The non-life insurance sector is undergoing significant shifts that will impact the affluent market and their insurance needs in 2024.

This is the view of Tarina Vlok, MD of Elite Risk Acceptances, a specialist high-net worth insurer and subsidiary of Old Mutual Insure.

“We are seeing that the sluggish economy is leading to frugality, meaning that while high net worth individuals have the means, they are choosing to acquire fewer, but higher quality possessions,” says Vlok, adding that there has been notable growth in the second-hand luxury market with a focus on sustainable and responsible shopping. “This presents an opportunity to provide specialist, niche insurance to cater for these high-end items.”

Insuring luxury and high-end goods correctly

She says against the current environment, the affluent need to ensure that these are appropriately and sufficiently insured at their replacement value, and not their acquisition cost.

“There is also likely to be continued investment in alternative asset classes like classic cars and high-end jewellery, especially watches. But given that we are still experiencing the tail-end of COVID-19 supply disruptions, where these items are not readily available for replacement, there are risks to acquiring unique, expensive items,” says Vlok.

One such risk is the possibility that if a second-hand item, which may be bought with an inflated and hefty price tag, is stolen, and ownership cannot be validated, then the insurer will not be able to honour the claim.  “There is also the risk that a replacement is not readily available.”

Similarly, she says that as the rich choose specialised and eco hobbies, such as bird watching, catch and release fly fishing, photography or anything else that requires equipment, clients can be left out of pocket if they are not sufficiently insured. “Don’t be tempted to undervalue these items.”

Semi-gration and emigration

The ongoing rise in semigration risk offers an opportunity for growth in previously underserviced areas, specifically the Whale Coast, Western Cape Winelands, Garden Route, and West Coast. Vlok says this presents a chance for individuals to acquire assets in smaller, safer environments, with the safety and security of their families top of mind.

“However, acquisition of properties in eco estates in remote areas can create challenges for clients when it comes to reinstatement. There may be few service providers in the area and the industry may need to get creative when it comes to claim reinstatement,” says Vlok.

She says if clients have properties in countries outside RSA, they need to be insured with local insurers and preferably obtain advice from local intermediaries. She says it is an increasing trend that HNWI are leaving goods for years or more in their overseas properties, and when the unforeseen happens, it does not mean insurers based in SA can honour these claims.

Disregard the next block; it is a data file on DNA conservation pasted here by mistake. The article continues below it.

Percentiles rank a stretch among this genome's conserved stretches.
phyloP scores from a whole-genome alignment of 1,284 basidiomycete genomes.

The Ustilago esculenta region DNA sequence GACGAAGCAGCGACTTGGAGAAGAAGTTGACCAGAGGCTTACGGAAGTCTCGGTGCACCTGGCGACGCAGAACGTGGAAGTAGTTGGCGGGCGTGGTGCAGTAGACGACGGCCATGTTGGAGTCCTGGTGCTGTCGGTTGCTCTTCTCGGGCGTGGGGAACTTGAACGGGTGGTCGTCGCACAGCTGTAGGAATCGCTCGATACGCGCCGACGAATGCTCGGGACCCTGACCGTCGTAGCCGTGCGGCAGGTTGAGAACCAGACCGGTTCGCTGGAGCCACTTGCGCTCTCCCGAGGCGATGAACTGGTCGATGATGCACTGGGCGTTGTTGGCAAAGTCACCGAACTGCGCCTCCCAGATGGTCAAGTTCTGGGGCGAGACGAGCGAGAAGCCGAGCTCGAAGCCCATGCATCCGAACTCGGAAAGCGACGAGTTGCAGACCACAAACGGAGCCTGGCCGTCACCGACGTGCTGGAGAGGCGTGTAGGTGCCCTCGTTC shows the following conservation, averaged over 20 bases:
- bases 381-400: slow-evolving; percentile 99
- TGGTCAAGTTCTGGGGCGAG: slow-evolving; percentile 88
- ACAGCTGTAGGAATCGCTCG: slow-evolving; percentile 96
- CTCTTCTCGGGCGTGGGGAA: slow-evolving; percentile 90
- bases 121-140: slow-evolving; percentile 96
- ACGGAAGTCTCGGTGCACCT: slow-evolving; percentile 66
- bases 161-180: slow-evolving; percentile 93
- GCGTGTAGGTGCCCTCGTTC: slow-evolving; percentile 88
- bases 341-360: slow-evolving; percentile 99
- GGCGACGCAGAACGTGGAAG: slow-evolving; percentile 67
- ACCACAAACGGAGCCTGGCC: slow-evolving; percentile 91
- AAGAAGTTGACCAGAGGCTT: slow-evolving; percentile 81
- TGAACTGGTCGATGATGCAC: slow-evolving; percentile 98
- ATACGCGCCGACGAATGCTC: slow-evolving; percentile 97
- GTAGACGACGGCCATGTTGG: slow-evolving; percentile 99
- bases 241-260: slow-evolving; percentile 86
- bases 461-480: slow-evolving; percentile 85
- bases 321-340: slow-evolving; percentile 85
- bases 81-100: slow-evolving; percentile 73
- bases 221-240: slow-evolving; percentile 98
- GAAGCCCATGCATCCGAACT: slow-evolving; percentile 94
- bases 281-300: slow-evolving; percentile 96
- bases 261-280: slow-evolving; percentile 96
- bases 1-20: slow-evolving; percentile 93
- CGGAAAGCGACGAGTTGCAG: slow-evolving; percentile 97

“If clients send their children overseas, it is important to ensure that their children’s possessions are insured in that country. Local insurers are not able to compensate for losses in these situations. There is a difference between items taken with you when you go overseas for business or travel, and items kept there for an extended period for temporary residence or study,” explains Vlok.

Going off the grid

Vlok says that the South African infrastructure demise is leading to even more alternate power installations, and this is an opportunity for both clients and insurers.

“Clients can effectively negate the cost of electricity by going off the grid, also ensuring continued power supply. They will also very likely add significant value to their property. The risks associated with incorrect installation are vast, and clients need to ensure that all their backup and alternative power generation installations are done by experts with the appropriate qualifications and accreditations, who can provide the correct certificates of compliance,” says Vlok.

She expects this trend to continue in 2024 especially as loadshedding continues unabated. “We cannot stress enough the importance of expert installation of backup and alternative power generation systems.”

The advent of AI, and an increase in cybercrime

Another trend, especially in the current economy, is the increase in fraudulent activity, especially as online transactions continue to increase. The shift to remote and hybrid work models has also increased the vulnerability of businesses to cyber threats.

“It is prudent to be alert and aware when interacting or transacting online. We see too often that clients are looking at their non-life insurers to compensate them for financial losses incurred through cybercrime. There are specialist cyber products available, but not all insurers have the appetite for these.”

She says for insurers, it presents an opportunity to enhance the client experience and refine fraud models. Embracing AI technology correctly through bots for example can bring immense benefits to the client, who has an expectation that any reduction in benefit must equal a reduction in price.

“The non-life insurance industry is navigating an environment characterised by heightened risk and persistent uncertainty. Given these trends, a comprehensive approach to wealth management and risk mitigation within the affluent sector must be seriously considered,” Vlok concludes.

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